Publisher: Harper Audio

Read by: Merkerson, S. Epatha, born 1952

Year/Format: 2010

Audiobook CD:  14 sound discs (16 hrs.)


The Island Beneath the Sea is a 2010 novel by Chilean author Isabel Allende. It was first published in the United States by Harper Collins.  The book was issued in 2009 in Spanish as La Isla Bajo el Mar, and was translated into English by Margaret Sayers Peden, who has translated all (except the first) of Allende’s books into English.

Now I realise why Anne Lamott would say that when Isabel publishes a book, everyone will write like her: I have simultaneously listened to Hoffman’s The Dovekeepers published more than a year later, and although a wonderful book, it has many elements, expressions, similar plot and style that I cannot qualify otherwise than willingly or unwillingly inspired from The Island Beneath the Sea.

The audio book is well done, actress Epatha Merkerson reads the book to perfection. This is one more thing I love about Isabel Allende: she does not go cheap when selecting the publishing house or the readers for her books; she kept the same translator, consistency that paid off, as “traduttore tradittore”.  The language has the same sweetness, the same powerfully gripping yet friendly vocabulary and structure.

Isabel intertwines the history of Haiti, at the time of the Haitian Revolution, the Immigration en masse to Louisiana and New Orleans, the abolition of slavery and the Catholic influence with family and romantic plots seen through the eyes of a slave.

“In the relatively tolerant religious milieu of antebellum New Orleans, Haitian immigrants joined with Creole slaves, free blacks, and even whites to assure the religion’s ascendancy. Through Vodou, practiced in secrecy, Afro-Creoles preserved the memory of their African past and experienced psychological release by way of a religion that served as one of the few areas of totally autonomous black activity.” (Haitian Immigration: Eighteenth and Nineteenth Centuries)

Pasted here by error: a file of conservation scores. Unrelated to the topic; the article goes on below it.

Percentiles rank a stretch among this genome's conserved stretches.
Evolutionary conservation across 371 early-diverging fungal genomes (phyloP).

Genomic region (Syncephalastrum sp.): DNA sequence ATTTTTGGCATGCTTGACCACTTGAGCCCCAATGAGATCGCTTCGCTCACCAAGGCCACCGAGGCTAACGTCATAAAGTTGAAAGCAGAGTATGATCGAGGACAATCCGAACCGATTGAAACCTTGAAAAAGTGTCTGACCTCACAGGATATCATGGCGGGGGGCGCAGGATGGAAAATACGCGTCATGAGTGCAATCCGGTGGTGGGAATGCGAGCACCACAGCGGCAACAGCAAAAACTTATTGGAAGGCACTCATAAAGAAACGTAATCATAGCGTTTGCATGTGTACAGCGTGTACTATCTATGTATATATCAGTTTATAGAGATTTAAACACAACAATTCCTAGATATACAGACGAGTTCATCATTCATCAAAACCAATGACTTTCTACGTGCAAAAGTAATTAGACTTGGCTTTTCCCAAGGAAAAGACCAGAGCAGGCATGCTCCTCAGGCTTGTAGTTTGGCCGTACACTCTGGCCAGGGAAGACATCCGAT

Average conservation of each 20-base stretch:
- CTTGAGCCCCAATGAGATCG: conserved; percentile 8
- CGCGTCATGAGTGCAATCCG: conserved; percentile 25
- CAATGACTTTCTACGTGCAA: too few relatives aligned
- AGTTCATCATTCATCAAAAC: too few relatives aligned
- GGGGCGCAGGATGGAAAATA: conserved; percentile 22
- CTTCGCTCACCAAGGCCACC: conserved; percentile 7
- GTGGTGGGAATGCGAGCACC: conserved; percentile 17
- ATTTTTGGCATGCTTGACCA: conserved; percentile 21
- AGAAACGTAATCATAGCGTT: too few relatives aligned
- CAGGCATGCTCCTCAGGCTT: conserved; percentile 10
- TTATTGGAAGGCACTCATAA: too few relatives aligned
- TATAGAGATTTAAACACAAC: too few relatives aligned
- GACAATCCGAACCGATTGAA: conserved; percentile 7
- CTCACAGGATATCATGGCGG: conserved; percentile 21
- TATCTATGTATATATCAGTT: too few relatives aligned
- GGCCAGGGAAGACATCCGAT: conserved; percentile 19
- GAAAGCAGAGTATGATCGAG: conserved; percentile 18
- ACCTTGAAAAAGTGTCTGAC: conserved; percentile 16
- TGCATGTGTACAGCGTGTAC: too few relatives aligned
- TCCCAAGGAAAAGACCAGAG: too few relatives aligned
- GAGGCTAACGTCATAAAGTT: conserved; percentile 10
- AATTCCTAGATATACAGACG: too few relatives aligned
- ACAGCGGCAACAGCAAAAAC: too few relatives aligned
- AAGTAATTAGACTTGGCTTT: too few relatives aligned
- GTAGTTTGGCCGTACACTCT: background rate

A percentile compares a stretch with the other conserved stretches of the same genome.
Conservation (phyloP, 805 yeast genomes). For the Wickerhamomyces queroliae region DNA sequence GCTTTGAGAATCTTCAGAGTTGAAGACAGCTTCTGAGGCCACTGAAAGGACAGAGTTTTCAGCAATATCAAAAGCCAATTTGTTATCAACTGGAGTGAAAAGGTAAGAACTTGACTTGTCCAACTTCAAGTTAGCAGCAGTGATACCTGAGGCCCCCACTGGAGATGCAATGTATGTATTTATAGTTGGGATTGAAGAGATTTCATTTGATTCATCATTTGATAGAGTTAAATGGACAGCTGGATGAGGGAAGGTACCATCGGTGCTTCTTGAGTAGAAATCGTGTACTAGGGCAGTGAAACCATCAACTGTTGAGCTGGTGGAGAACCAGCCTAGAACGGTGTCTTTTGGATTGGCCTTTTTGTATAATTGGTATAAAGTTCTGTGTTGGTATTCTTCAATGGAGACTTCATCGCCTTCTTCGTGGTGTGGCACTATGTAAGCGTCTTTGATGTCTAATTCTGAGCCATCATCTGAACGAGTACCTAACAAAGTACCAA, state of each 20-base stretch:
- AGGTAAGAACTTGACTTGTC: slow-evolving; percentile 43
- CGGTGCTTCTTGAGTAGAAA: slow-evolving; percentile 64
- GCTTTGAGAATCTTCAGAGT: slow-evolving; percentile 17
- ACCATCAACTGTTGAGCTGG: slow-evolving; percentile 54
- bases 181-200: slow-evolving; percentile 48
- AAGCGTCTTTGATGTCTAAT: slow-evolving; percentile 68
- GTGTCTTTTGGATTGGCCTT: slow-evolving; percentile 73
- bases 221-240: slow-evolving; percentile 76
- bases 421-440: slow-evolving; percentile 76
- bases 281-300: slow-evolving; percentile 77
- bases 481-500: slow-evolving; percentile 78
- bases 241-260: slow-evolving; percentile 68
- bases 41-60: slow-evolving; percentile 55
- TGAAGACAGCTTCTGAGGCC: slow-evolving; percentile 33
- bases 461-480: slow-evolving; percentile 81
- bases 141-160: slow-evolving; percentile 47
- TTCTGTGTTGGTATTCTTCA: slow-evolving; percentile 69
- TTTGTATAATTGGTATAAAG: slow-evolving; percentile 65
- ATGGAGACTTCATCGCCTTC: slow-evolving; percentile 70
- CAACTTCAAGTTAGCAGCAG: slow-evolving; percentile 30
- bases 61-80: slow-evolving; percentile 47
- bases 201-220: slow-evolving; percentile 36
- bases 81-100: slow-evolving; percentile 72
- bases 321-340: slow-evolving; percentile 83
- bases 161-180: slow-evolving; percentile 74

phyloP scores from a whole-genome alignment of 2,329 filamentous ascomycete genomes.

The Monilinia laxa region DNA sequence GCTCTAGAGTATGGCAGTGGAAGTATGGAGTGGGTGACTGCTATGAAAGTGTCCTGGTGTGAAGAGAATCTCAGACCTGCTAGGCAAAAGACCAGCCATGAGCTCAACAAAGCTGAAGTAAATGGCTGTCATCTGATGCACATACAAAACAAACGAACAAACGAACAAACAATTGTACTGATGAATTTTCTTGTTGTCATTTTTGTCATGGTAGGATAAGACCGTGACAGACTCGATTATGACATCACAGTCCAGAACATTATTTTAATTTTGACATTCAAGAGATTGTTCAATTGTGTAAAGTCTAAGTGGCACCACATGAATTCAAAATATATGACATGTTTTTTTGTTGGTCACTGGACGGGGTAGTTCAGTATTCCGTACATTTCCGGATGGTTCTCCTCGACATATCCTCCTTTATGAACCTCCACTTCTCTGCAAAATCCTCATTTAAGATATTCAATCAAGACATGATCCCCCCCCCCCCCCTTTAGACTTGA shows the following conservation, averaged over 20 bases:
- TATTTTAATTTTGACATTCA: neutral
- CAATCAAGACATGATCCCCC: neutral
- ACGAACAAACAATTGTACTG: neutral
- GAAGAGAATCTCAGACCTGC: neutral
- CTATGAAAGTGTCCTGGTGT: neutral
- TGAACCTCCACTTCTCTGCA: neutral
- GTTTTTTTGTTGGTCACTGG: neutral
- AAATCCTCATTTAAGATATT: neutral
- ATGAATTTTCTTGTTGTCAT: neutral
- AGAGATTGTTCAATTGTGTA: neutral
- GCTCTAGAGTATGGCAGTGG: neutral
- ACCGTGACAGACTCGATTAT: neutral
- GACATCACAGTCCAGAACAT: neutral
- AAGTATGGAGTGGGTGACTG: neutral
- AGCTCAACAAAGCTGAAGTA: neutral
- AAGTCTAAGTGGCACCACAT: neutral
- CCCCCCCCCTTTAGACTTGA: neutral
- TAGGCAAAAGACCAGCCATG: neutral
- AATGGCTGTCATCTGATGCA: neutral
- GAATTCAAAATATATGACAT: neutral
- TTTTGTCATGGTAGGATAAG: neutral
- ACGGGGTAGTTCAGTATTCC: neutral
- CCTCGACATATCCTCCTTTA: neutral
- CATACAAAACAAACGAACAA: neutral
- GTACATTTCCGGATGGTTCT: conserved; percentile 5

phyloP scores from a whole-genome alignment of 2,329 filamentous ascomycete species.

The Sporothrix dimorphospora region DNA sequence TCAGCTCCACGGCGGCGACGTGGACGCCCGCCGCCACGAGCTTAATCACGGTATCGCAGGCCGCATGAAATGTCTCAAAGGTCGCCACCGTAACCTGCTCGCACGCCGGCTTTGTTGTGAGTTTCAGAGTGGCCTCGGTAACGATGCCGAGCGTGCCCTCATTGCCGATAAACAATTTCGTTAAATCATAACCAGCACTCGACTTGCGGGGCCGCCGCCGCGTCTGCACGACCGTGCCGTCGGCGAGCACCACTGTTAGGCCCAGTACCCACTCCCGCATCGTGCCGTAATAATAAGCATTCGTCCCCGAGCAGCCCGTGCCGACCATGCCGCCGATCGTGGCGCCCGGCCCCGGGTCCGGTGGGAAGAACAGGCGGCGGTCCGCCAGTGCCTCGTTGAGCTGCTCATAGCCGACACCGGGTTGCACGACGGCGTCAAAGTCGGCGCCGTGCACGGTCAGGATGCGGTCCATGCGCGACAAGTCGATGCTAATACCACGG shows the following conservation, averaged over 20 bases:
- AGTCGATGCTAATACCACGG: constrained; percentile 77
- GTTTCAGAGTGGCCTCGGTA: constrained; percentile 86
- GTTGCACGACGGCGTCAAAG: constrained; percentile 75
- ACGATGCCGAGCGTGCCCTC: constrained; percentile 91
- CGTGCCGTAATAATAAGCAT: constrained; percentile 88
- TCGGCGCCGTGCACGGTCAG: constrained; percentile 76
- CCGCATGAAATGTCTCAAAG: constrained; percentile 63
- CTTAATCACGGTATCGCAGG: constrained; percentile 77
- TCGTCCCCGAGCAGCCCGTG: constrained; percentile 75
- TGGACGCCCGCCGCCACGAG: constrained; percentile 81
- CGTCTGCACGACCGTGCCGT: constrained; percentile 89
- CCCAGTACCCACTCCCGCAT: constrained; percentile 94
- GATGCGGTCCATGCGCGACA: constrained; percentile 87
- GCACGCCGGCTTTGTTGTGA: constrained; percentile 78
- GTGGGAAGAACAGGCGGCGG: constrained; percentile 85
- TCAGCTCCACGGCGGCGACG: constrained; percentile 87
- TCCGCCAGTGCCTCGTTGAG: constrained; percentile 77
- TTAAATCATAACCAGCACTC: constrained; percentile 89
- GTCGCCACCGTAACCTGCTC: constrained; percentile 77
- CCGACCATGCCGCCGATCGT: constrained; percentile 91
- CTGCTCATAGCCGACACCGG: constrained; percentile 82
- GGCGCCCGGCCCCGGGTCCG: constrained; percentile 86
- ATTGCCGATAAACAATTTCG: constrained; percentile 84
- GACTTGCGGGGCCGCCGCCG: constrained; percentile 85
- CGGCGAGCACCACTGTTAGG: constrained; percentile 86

We learn about the outcome of the revolution in Saint Domingue (original name of Haiti) and Toussaint L’Ouverture, as Zarité (known as Tété- one of the African beliefs being that if you disclose your name to strangers, they can harm you in many ways, once you’ve said your name you stand naked) follows it as closely as possible (her beloved having remained there to fight).

The novel touches upon the fate of children born of white (masters) and black slaves, half brothers and sisters not knowing of one another, getting married and having kids. This is reducing a wonderful story in a quite simplistic way.  Isabel actually lets everyone know about the blood relationship, and she manipulates the reader into routing for their marriage. The idea of incest frightens me, so I followed transfixed a masterfully created plot that almost made me change my mind.

The book is pulsating through the passionate and courageous acts of the characters (I’ve come to recognize Isabel’s proud Chilean soul) and is bringing forward important pieces of history (Louisiana being sold by Napoleon to the Americans for mere cents per acre), for what are we without history?!

The Island Beneath the Sea is the after death, which could be Heaven or Hell, depending on your actions during your life on Earth… It’s a book you want to listen to, it will make you appreciate freedom, education, even society, for, corrupt as it is, we’ve come a long way…

If you want to purchase this book or audio book from Amazon and support at no extra cost to you, please click on the link below.